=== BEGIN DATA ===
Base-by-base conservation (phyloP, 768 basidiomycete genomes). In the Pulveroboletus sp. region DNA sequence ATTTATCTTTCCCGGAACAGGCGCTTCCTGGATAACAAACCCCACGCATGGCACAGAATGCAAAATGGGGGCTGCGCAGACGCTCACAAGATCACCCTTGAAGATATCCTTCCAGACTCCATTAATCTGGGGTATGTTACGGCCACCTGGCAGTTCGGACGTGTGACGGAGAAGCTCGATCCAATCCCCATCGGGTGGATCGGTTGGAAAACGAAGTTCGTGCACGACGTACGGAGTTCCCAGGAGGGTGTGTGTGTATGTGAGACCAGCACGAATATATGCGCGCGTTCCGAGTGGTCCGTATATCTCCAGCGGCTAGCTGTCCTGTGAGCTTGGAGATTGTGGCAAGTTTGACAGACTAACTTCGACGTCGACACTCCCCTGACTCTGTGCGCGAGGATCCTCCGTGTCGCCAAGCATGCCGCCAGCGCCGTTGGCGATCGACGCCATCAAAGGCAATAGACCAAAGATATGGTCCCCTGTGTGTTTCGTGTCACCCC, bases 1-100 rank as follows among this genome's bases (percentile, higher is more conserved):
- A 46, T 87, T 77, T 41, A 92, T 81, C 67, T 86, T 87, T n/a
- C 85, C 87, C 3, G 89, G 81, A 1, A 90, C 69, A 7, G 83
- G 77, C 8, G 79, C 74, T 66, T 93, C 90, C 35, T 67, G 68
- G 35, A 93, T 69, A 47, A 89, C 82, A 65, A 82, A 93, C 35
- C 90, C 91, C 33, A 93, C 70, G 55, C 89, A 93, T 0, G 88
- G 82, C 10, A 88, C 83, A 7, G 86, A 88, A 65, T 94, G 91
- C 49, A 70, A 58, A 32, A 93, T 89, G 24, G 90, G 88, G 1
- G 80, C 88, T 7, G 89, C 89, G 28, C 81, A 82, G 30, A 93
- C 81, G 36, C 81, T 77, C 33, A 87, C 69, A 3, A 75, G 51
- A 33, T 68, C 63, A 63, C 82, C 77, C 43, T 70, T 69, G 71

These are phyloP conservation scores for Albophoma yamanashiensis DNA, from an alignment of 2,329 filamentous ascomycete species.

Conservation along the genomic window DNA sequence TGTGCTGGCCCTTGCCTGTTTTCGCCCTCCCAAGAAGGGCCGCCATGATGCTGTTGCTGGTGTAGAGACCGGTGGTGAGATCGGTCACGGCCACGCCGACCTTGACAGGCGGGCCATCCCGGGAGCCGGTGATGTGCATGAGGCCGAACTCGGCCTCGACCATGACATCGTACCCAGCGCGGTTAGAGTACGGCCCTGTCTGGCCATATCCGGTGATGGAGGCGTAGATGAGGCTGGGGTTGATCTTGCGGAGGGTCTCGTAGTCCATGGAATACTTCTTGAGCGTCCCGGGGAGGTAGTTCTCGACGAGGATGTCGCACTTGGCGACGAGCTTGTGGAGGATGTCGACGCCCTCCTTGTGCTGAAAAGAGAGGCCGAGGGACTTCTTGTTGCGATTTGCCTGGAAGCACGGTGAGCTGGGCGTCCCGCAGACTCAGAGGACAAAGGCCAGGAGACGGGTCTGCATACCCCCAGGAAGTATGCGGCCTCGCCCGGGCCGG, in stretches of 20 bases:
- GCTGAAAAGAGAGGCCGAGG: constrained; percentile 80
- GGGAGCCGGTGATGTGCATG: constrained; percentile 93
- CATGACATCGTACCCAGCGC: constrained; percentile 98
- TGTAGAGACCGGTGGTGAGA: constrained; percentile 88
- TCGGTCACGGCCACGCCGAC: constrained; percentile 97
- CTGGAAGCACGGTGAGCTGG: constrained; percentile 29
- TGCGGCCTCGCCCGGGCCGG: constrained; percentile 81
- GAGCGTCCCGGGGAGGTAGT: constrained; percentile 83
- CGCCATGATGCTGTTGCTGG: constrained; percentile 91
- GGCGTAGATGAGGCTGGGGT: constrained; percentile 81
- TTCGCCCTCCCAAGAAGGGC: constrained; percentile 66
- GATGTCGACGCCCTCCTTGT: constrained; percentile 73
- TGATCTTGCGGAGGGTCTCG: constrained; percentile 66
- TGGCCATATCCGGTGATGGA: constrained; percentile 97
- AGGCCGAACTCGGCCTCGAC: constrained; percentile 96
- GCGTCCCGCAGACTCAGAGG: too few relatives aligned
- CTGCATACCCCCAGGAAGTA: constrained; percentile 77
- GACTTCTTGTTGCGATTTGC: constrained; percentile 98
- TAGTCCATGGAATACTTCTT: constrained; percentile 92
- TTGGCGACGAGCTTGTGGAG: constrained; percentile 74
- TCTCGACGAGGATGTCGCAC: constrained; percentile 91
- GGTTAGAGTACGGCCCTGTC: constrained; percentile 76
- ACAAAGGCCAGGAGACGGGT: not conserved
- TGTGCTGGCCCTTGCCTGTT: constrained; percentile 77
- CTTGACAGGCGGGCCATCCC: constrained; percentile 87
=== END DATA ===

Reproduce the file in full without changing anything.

Base-by-base conservation (phyloP, 768 basidiomycete genomes). In the Pulveroboletus sp. region DNA sequence ATTTATCTTTCCCGGAACAGGCGCTTCCTGGATAACAAACCCCACGCATGGCACAGAATGCAAAATGGGGGCTGCGCAGACGCTCACAAGATCACCCTTGAAGATATCCTTCCAGACTCCATTAATCTGGGGTATGTTACGGCCACCTGGCAGTTCGGACGTGTGACGGAGAAGCTCGATCCAATCCCCATCGGGTGGATCGGTTGGAAAACGAAGTTCGTGCACGACGTACGGAGTTCCCAGGAGGGTGTGTGTGTATGTGAGACCAGCACGAATATATGCGCGCGTTCCGAGTGGTCCGTATATCTCCAGCGGCTAGCTGTCCTGTGAGCTTGGAGATTGTGGCAAGTTTGACAGACTAACTTCGACGTCGACACTCCCCTGACTCTGTGCGCGAGGATCCTCCGTGTCGCCAAGCATGCCGCCAGCGCCGTTGGCGATCGACGCCATCAAAGGCAATAGACCAAAGATATGGTCCCCTGTGTGTTTCGTGTCACCCC, bases 1-100 rank as follows among this genome's bases (percentile, higher is more conserved):
- A 46, T 87, T 77, T 41, A 92, T 81, C 67, T 86, T 87, T n/a
- C 85, C 87, C 3, G 89, G 81, A 1, A 90, C 69, A 7, G 83
- G 77, C 8, G 79, C 74, T 66, T 93, C 90, C 35, T 67, G 68
- G 35, A 93, T 69, A 47, A 89, C 82, A 65, A 82, A 93, C 35
- C 90, C 91, C 33, A 93, C 70, G 55, C 89, A 93, T 0, G 88
- G 82, C 10, A 88, C 83, A 7, G 86, A 88, A 65, T 94, G 91
- C 49, A 70, A 58, A 32, A 93, T 89, G 24, G 90, G 88, G 1
- G 80, C 88, T 7, G 89, C 89, G 28, C 81, A 82, G 30, A 93
- C 81, G 36, C 81, T 77, C 33, A 87, C 69, A 3, A 75, G 51
- A 33, T 68, C 63, A 63, C 82, C 77, C 43, T 70, T 69, G 71

These are phyloP conservation scores for Albophoma yamanashiensis DNA, from an alignment of 2,329 filamentous ascomycete species.

Conservation along the genomic window DNA sequence TGTGCTGGCCCTTGCCTGTTTTCGCCCTCCCAAGAAGGGCCGCCATGATGCTGTTGCTGGTGTAGAGACCGGTGGTGAGATCGGTCACGGCCACGCCGACCTTGACAGGCGGGCCATCCCGGGAGCCGGTGATGTGCATGAGGCCGAACTCGGCCTCGACCATGACATCGTACCCAGCGCGGTTAGAGTACGGCCCTGTCTGGCCATATCCGGTGATGGAGGCGTAGATGAGGCTGGGGTTGATCTTGCGGAGGGTCTCGTAGTCCATGGAATACTTCTTGAGCGTCCCGGGGAGGTAGTTCTCGACGAGGATGTCGCACTTGGCGACGAGCTTGTGGAGGATGTCGACGCCCTCCTTGTGCTGAAAAGAGAGGCCGAGGGACTTCTTGTTGCGATTTGCCTGGAAGCACGGTGAGCTGGGCGTCCCGCAGACTCAGAGGACAAAGGCCAGGAGACGGGTCTGCATACCCCCAGGAAGTATGCGGCCTCGCCCGGGCCGG, in stretches of 20 bases:
- GCTGAAAAGAGAGGCCGAGG: constrained; percentile 80
- GGGAGCCGGTGATGTGCATG: constrained; percentile 93
- CATGACATCGTACCCAGCGC: constrained; percentile 98
- TGTAGAGACCGGTGGTGAGA: constrained; percentile 88
- TCGGTCACGGCCACGCCGAC: constrained; percentile 97
- CTGGAAGCACGGTGAGCTGG: constrained; percentile 29
- TGCGGCCTCGCCCGGGCCGG: constrained; percentile 81
- GAGCGTCCCGGGGAGGTAGT: constrained; percentile 83
- CGCCATGATGCTGTTGCTGG: constrained; percentile 91
- GGCGTAGATGAGGCTGGGGT: constrained; percentile 81
- TTCGCCCTCCCAAGAAGGGC: constrained; percentile 66
- GATGTCGACGCCCTCCTTGT: constrained; percentile 73
- TGATCTTGCGGAGGGTCTCG: constrained; percentile 66
- TGGCCATATCCGGTGATGGA: constrained; percentile 97
- AGGCCGAACTCGGCCTCGAC: constrained; percentile 96
- GCGTCCCGCAGACTCAGAGG: too few relatives aligned
- CTGCATACCCCCAGGAAGTA: constrained; percentile 77
- GACTTCTTGTTGCGATTTGC: constrained; percentile 98
- TAGTCCATGGAATACTTCTT: constrained; percentile 92
- TTGGCGACGAGCTTGTGGAG: constrained; percentile 74
- TCTCGACGAGGATGTCGCAC: constrained; percentile 91
- GGTTAGAGTACGGCCCTGTC: constrained; percentile 76
- ACAAAGGCCAGGAGACGGGT: not conserved
- TGTGCTGGCCCTTGCCTGTT: constrained; percentile 77
- CTTGACAGGCGGGCCATCCC: constrained; percentile 87